Donald Trump has made a direct appeal to black voters, saying: “What do you have to lose?”.
The Republican nominee told a nearly all-white audience in Michigan that African-American voters “are living in poverty” and their “schools are no good”.
Donald Trump promised to “produce” for African-Americans where Democrats had failed.
“If you keep voting for the same people, you will keep getting exactly the same result,” he said.
Donald Trump said Hillary Clinton “would rather provide a job to a refugee” than to unemployed black youths, “who have become refugees in their own country”.
Hillary Clinton called Donald Trump’s remarks “so ignorant it’s staggering”.
The New York billionaire also predicted he would receive 95% of the African-American vote if he went to on to run for a second term in 2020.
President Barack Obama, historically the most popular president among African-Americans in US history, received 93% of the black vote in 2012.
Donald Trump has suffered from dismal support among African-Americans.
Current polls show about 2% of black voters say they will vote for Donald Trump.
The Trump campaign relationship with the black voters thus far can be described as rocky at best.
He has seen strong support among white supremacist groups.
Donald Trump came under heavy criticism after he took days to distance himself from a former leader of the Ku Klux Klan who endorsed him.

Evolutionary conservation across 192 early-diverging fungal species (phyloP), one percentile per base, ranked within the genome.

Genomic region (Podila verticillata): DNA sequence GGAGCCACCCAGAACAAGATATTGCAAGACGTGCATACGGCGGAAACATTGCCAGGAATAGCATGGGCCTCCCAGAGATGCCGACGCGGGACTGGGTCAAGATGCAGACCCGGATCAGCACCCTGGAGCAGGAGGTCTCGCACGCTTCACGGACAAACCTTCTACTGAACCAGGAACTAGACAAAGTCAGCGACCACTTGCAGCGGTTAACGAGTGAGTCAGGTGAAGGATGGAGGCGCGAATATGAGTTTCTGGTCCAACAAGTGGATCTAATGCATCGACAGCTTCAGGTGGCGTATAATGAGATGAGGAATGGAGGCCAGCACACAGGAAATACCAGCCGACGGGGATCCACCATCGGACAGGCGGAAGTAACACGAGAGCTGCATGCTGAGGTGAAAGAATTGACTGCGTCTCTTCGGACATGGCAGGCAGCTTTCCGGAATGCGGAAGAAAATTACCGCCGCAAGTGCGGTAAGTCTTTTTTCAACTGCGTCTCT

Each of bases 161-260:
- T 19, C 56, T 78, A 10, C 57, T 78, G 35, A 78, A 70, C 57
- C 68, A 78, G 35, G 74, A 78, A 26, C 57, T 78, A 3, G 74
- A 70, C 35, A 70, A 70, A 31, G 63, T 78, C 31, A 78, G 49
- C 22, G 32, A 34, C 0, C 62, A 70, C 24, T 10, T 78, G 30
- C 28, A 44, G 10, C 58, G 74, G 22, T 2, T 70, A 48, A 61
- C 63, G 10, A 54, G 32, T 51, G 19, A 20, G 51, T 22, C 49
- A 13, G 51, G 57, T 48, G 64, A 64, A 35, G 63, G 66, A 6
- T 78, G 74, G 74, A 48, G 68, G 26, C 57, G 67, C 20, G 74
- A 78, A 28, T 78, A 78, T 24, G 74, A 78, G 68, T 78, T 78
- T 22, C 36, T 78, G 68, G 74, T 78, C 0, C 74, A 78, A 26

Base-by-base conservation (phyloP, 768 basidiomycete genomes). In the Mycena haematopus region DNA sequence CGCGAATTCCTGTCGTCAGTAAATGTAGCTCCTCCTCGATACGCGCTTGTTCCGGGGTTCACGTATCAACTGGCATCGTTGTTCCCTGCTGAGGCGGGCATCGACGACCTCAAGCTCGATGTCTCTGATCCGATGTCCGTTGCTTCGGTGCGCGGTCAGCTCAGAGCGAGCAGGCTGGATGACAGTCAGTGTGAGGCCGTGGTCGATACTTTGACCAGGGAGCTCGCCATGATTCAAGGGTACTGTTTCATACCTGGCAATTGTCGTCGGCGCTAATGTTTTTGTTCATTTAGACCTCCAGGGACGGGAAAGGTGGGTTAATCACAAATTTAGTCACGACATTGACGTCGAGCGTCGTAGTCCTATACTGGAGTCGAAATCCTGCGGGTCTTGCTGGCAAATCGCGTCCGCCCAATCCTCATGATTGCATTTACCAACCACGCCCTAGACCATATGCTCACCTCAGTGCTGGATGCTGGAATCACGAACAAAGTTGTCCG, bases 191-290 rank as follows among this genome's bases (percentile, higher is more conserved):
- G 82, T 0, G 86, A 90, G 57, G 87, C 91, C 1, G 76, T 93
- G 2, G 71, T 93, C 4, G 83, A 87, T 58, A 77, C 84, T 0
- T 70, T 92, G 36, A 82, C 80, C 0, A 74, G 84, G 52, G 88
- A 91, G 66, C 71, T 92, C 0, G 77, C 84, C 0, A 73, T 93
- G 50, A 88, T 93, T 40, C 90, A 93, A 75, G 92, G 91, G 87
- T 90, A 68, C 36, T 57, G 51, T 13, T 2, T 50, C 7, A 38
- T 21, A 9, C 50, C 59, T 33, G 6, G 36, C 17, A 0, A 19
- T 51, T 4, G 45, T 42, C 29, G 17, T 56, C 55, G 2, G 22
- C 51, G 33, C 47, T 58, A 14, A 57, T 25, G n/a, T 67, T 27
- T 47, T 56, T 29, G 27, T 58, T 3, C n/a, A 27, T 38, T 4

On several occasions, African-American protesters have been assaulted by Donald Trump supporters at rallies. A New York Times investigation found supporters frequently use racist language at rallies.
Yesterday speech was the third time this week that Donald Trump sought to appeal to African-American voters.
Some analysts say Donald Trump, trailing badly in national polls for weeks, desperately needs to broaden his appeal beyond his base of white working-class voters.
However, many commentators on Twitter were perplexed by Donald Trump’s approach in courting these voters.
Earlier in the day, Donald Trump announced that Paul Manafort, a seasoned political operative who led his campaign for the past three months, had stepped down.
On August 16, Donald Trump promoted pollster Kellyanne Conway to campaign manager and hired conservative media executive Stephen Bannon as his campaign’s CEO.
The moves effectively demoted Paul Manafort, whose links to the pro-Russian former Ukrainian government of Viktor Yanukovych have drawn scrutiny in recent days.